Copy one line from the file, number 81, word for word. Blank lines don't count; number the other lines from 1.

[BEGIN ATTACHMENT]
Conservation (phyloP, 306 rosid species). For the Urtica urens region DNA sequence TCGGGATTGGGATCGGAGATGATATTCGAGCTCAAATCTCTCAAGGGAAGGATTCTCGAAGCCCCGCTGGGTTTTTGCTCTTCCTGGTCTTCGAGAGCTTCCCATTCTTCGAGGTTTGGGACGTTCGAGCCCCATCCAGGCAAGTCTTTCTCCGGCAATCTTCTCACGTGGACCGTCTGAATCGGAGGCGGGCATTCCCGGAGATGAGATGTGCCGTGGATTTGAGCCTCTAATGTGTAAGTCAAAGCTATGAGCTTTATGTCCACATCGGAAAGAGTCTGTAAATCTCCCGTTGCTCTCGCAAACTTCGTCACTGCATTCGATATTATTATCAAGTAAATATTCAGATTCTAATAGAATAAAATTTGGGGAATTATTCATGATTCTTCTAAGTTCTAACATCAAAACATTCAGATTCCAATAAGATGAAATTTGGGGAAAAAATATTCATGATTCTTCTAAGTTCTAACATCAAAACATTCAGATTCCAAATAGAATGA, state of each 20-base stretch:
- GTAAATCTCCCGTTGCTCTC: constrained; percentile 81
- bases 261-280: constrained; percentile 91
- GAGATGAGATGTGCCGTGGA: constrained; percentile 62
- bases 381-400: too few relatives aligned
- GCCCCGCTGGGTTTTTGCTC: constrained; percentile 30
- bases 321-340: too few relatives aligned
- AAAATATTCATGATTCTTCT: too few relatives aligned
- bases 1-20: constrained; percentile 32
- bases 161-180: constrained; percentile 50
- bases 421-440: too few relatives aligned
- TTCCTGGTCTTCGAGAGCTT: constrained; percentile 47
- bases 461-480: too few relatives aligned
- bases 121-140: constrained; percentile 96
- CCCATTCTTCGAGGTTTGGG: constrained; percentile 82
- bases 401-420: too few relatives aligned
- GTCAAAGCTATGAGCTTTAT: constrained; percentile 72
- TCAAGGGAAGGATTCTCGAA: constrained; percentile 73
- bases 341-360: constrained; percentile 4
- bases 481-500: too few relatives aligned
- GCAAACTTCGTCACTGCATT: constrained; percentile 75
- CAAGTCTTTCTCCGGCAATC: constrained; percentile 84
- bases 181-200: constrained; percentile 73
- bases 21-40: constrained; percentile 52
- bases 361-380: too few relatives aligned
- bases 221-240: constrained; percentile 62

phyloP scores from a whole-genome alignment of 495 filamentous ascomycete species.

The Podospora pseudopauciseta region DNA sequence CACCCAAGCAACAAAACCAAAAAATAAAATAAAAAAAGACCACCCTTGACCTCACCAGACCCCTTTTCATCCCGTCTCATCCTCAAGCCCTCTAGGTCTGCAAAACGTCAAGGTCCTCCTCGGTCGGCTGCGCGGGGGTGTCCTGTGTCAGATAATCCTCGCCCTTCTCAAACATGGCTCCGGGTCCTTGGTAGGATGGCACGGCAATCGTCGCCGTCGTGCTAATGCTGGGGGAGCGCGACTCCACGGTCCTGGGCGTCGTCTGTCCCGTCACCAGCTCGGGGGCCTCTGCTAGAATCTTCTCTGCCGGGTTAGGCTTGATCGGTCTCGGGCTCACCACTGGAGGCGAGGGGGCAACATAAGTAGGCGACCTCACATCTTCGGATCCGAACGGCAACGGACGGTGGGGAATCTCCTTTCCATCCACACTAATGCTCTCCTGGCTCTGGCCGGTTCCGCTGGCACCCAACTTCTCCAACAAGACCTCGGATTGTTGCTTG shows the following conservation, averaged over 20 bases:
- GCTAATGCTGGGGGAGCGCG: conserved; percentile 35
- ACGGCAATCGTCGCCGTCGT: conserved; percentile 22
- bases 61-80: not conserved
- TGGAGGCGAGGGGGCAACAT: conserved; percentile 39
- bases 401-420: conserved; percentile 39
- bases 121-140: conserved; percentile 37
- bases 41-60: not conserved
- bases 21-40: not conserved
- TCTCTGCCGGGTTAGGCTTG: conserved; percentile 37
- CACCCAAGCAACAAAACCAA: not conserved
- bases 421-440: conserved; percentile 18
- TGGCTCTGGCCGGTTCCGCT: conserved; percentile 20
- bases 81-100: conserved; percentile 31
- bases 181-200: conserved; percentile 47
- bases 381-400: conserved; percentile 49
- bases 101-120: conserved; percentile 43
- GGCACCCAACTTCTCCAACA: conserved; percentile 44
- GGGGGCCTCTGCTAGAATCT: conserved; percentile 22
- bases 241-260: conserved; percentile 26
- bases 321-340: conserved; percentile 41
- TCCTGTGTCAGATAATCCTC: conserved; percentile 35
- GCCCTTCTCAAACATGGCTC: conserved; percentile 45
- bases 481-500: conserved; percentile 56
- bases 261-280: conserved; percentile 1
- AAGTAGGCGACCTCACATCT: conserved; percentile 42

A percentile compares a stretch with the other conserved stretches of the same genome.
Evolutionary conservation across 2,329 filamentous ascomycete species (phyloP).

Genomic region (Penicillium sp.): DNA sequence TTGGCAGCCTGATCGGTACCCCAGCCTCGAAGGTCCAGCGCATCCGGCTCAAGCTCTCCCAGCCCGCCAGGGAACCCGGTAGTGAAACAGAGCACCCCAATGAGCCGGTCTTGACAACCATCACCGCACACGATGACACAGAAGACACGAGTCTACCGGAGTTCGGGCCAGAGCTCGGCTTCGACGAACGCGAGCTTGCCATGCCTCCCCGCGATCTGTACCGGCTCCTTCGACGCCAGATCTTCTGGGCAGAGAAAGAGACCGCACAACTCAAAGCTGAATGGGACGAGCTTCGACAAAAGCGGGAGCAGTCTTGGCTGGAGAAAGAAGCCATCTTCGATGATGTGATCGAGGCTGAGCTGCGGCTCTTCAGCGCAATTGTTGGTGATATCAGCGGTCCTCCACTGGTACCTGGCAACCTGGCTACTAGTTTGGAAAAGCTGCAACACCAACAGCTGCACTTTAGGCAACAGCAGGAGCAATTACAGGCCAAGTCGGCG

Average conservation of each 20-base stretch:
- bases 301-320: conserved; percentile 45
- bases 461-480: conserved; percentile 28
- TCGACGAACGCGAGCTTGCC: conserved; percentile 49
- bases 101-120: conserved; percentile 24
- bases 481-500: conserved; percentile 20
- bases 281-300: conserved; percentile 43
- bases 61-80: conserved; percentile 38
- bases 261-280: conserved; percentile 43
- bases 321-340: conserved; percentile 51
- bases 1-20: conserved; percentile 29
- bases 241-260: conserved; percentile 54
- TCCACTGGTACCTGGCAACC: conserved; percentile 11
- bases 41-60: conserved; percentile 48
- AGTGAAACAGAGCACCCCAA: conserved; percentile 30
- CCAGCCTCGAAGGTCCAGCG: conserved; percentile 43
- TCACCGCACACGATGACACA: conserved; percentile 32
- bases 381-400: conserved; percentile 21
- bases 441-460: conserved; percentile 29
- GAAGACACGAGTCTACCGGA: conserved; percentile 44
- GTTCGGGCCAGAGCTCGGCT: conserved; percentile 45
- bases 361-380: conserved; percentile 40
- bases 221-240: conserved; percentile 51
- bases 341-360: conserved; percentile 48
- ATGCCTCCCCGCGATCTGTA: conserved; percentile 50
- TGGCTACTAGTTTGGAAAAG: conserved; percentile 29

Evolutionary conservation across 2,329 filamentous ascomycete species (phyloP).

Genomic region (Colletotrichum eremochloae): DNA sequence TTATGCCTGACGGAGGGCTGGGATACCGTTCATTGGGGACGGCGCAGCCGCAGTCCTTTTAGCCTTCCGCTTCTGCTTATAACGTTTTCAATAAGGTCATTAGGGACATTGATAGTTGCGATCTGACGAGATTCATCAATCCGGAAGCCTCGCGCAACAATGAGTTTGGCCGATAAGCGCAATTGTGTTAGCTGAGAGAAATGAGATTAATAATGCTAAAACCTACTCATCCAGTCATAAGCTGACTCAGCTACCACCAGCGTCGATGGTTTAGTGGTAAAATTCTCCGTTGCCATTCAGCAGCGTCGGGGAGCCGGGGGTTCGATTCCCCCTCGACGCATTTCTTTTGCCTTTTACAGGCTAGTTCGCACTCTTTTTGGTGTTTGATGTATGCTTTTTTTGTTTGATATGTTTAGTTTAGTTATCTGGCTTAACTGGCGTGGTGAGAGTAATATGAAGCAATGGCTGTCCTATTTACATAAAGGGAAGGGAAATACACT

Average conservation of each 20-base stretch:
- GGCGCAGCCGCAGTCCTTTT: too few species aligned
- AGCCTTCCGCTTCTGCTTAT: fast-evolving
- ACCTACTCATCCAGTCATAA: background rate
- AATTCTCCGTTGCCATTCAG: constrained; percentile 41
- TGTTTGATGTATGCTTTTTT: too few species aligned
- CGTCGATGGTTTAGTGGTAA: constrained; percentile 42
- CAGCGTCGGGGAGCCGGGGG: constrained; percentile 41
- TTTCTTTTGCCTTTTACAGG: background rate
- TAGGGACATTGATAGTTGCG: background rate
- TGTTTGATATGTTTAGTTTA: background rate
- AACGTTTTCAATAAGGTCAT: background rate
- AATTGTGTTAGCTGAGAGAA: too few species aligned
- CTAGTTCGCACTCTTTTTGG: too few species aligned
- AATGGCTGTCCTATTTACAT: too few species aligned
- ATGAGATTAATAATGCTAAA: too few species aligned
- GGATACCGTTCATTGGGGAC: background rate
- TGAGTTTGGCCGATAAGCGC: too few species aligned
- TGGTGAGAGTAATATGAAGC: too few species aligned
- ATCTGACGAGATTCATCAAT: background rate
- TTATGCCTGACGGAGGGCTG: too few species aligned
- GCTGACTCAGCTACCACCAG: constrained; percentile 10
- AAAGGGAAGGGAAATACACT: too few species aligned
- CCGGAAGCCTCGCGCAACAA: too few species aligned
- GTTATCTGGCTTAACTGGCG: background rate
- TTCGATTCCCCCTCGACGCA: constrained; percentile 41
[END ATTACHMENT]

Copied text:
- ATGCCTCCCCGCGATCTGTA: conserved; percentile 50